My work has always inhabited that liminal space between desire and compulsion, and so I wanted to create a visceral experience of cinema that explored the power dynamics of looking. There’s this quote by Goethe that I always go back to, “Thinking is more interesting than knowing, but less interesting than looking.” My work wants to be stared at, and it stares back at you. In fact, it dares people to stare at. You could say I have a very sadomasochistic relationship between myself, my work, and the viewer. The relations of power are always shifting. I occupy. I hold the viewer captive. You want to leave, but you can’t. And that physical and psychological space interests me to no end — why do we deny and fear the things we desire.  

So I found myself creating these moving image installations that forced the viewer to leave their neat and safe position given to them by traditional cinema, and become participant voyeurs, navigating the uncomfortable and complex spaces of screen desire with more than one vantage point, and more than one object of desire. Providing an environment with multiple screens means that no two viewers are ever watching the exact same thing at the same time, and this directly relates to the ideas that we’re all experiencing our own realities even when we’re occupying the same space. It forces the viewer to make a choice. And many people find that uncomfortable. It’s a loop without end. Which is how I view life.

Filmmaker: And then in terms of practical concerns, how have you had to change or adapt the way you’ve worked as an artist in order to realize the kinds of pieces you are working on now?

Handelman: The biggest shift came for me in 2007 when I began working with my cinematographer Ed David. That one move changed everything. Ed was able to create the type of images that previously I had only been able to dream about. Prior to working with Ed, I was shooting all of my own work, and while I’m a control freak when it comes to framing and mise-en-scene, I have no technical chops when it comes to camera operation and lighting. The magic he weaves with light and lenses is phenomenal. His talent and easy-going demeanor allowed us to build a working relationship based on trust and shared vision. The first project we did together, Dorian, A Cinematic Perfume (2009), was the piece that won me the Guggenheim Fellowship. My work just soared after we started working together. Ed and I are both masters at making $50,000 look like $1,000,000!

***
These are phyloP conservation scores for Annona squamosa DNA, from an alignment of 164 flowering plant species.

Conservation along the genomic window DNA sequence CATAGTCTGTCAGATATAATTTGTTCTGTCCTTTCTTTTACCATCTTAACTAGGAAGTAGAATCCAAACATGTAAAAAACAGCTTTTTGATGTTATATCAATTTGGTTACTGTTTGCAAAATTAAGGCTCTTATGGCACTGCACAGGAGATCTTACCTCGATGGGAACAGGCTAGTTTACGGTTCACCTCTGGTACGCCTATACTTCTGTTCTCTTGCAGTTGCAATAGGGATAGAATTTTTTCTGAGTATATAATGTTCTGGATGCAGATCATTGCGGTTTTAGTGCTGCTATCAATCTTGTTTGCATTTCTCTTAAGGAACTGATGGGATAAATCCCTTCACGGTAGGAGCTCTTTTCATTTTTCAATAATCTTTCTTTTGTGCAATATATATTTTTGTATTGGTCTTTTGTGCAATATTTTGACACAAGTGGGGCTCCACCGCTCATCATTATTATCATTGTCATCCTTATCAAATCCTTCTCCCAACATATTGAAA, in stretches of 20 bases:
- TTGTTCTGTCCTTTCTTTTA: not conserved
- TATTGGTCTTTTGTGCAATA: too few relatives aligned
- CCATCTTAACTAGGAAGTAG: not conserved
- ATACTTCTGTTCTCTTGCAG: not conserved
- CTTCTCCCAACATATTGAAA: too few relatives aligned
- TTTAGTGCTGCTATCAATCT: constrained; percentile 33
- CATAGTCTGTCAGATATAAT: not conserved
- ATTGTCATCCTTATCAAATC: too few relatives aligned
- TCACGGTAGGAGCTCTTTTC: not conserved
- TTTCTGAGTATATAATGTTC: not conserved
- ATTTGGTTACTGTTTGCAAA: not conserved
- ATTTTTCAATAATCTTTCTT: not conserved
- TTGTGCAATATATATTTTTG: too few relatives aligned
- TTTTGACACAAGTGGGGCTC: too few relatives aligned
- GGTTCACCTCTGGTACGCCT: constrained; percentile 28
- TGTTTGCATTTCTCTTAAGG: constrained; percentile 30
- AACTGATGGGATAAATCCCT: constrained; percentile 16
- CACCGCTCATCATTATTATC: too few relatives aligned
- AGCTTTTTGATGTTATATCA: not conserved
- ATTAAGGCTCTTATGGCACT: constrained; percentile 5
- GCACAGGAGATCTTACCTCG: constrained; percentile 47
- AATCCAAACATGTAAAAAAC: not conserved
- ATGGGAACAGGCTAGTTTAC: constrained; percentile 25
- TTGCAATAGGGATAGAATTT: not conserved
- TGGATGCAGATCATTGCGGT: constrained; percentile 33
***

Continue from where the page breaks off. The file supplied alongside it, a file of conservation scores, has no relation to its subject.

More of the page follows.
Also, around that same time, I started to spend less time in front of the camera and focus more on being a director. I always called myself the “reluctant” performance artist, as I was terrified by performing in front of a live audience but loved performing on camera. During the 1980s/1990s when I lived in San Francisco I performed in three films by Lynn Hershman-Leeson, and often performed in my short experimental films. When I moved to New York City in the late 1990s, I made a a series of performance videos which were just me in the studio alone with the camera. The camera became the subject as I interacted with the lens, acknowledging the lens as a membrane between lived space and screen space, between the real and the digital. This practice was completely hermetic. It could only exist in the privacy of the artists’ studio.  But then in 2004, I began shooting the first in my series of projects that adapted historic works of literature and film, creating This Delicate Monster (2004) based on Charles Baudelaire’s Les Fleurs du Mal , and for the first time I started working with a small cast of performers. From there I slowly started to remove myself from the performance and focus purely on directing, writing, and design, although I still have my Hitchcock moments from time to time.

Filmmaker: Your new work, LOVER HATER CUNTY INTELLECTUAL is adapted from your large-scale SFMOMA piece of last year. How did you go about this process of adaptation between two very different spaces, and what specific intent did you bring to the installation at signs and symbols?